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Chimamanda Ngozi Adichie

  • There are people who think that we cannot rule ourselves because the few times we tried, we failed, as if all the others who rule themselves today got it right the first time. It is like telling a crawling baby who tries to walk, and then falls back on his buttocks, to stay there. As if the adults walking past him did not crawl, once.

  • 'Being defiant can be a good thing sometimes,' Aunty Ifeoma said. 'Defiance is like marijuana — it is not a bad thing when it is used right.

  • Death would be a complete knowingness, but what frightened him was this: not knowing beforehand what it was he would know.

  • This was love: a string of coincidences that gathered significance and became miracles.

  • 'You must never behave as if your life belongs to a man. Do you hear me?' Aunty Ifeka said. 'Your life belongs to you and you alone.'

  • The single story creates stereotypes, and the problem with stereotypes is not that they are untrue, but that they are incomplete. They make one story become the only story.

    • Chimamanda Ngozi Adichie,
    • TED Talks ()
  • Power is the ability not just to tell the story of another person, but to make it the definitive story of that person.

    • Chimamanda Ngozi Adichie,
    • TED Talks ()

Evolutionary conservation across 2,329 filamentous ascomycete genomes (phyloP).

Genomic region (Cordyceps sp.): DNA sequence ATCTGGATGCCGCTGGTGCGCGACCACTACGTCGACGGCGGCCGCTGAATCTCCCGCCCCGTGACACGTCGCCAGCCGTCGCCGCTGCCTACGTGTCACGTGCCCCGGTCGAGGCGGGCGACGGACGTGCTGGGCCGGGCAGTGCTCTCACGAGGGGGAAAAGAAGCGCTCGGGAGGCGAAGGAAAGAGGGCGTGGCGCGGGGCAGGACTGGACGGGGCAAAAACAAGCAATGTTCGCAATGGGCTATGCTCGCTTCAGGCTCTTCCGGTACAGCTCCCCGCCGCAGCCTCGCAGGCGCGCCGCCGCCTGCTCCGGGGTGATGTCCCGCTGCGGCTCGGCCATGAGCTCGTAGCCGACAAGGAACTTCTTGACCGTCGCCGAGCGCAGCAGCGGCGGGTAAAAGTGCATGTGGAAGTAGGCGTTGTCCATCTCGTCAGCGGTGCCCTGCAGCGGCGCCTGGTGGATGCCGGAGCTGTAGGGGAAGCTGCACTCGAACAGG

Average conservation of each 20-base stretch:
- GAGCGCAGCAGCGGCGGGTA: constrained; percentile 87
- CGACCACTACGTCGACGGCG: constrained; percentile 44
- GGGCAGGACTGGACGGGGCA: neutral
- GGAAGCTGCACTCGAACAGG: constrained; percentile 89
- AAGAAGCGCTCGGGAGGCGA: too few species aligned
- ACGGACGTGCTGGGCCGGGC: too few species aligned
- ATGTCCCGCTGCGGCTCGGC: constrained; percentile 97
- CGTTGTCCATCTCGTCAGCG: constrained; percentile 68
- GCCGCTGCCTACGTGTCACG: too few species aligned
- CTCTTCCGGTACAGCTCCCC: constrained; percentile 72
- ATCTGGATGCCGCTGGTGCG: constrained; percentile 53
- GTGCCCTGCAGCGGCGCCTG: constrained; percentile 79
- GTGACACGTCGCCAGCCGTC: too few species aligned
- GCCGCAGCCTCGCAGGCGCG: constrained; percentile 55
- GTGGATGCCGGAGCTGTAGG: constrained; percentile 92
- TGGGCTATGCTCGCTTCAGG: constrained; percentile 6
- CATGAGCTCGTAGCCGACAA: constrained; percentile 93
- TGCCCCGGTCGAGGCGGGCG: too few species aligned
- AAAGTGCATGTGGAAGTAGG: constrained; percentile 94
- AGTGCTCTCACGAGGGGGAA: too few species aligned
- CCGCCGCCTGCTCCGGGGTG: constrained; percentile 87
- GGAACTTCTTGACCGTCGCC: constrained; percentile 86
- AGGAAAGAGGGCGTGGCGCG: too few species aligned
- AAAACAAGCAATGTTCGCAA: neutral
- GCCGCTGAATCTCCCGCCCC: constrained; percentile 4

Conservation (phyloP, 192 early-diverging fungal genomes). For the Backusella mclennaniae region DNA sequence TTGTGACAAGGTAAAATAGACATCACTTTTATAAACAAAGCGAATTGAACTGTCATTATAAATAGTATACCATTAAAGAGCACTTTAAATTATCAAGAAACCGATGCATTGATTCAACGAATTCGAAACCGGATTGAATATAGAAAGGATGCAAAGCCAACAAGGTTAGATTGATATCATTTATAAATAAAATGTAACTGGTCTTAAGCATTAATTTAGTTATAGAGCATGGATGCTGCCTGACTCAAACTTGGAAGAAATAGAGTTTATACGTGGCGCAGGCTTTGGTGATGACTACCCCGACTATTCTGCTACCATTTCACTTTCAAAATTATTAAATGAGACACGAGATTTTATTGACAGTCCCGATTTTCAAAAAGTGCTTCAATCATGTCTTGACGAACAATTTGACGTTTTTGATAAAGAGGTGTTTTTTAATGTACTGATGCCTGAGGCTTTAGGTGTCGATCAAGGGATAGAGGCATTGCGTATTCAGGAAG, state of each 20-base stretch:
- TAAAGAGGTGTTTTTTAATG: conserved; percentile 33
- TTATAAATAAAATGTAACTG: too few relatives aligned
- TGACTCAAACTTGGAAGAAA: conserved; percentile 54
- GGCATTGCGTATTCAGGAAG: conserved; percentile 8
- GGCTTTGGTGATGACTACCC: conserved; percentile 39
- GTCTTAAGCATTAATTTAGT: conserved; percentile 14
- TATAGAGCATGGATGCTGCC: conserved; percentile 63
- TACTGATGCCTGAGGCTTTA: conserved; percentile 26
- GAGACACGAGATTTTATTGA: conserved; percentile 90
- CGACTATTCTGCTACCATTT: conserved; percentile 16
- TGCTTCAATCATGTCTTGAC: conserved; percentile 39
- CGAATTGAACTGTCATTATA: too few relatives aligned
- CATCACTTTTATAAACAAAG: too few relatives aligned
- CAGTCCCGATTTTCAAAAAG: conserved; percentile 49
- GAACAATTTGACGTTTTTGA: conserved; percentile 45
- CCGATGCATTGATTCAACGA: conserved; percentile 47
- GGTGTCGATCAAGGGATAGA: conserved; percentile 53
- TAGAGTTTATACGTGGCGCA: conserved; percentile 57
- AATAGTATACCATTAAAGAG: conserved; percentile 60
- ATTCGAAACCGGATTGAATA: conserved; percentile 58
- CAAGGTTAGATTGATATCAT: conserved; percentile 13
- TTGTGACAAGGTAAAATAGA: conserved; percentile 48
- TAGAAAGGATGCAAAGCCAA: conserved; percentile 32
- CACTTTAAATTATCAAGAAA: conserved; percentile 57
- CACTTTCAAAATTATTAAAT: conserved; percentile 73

• How easy it was to lie to strangers, to create with strangers the versions of our lives that we have imagined.

  • ...'oppression olympics' is what smart liberal Americans say, to make you feel stupid and to make you shut up. But there is an oppression olympics going on. American racial minorities — blacks, Hispanics, Asians, and Jews — all get shit from white folks, different kinds of shit, but shit still. Each secretly believes that it gets the worst shit. ... However, all the others think they're better than blacks because, well, they're not black.

  • Why did people ask 'What is it about?' as if a novel had to be about only one thing.

  • Dear Non-American Black, when you make the choice to come to America, you become black. Stop arguing. Stop saying I'm Jamaican or I'm Ghanaian. America doesn't care.

  • Racism should never have happened and so you don't get a cookie for reducing it.

  • Love was a kind of grief.

  • She rested her head against his and felt, for the first time, what she would often feel with him: a self-affection. He made her like herself.

  • They never said 'I don’t know.' They said, instead, 'I'm not sure,' which did not give any information but still suggested the possibility of knowledge.

  • You could have just said Ngozi is your tribal name and Ifemelu is your jungle name and throw in one more as your spiritual name. They'll believe all kinds of shit about Africa.

  • I think you travel to search and you come back home to find yourself there.

    • Chimamanda Ngozi Adichie
  • Some people ask, 'Why the word "feminist"? Why not just say you are a believer in human rights, or something like that?' Because that would be dishonest. Feminism, is, of course, part of human rights, in general — but to choose to use the vague expression human rights is to deny the specific and particular problem of gender. It would be a way of pretending that it was not women who have, for centuries, been excluded ... That the problem was not about being human, but specifically about being a female human.

  • Culture does not make people. People make culture.

  • Never, ever accept 'because you are a woman' as a reason for doing or not doing anything.

    • Chimamanda Ngozi Adichie,
    • commencement address, Wellesley College ()

Chimamanda Ngozi Adichie, Nigerian writer

(1977)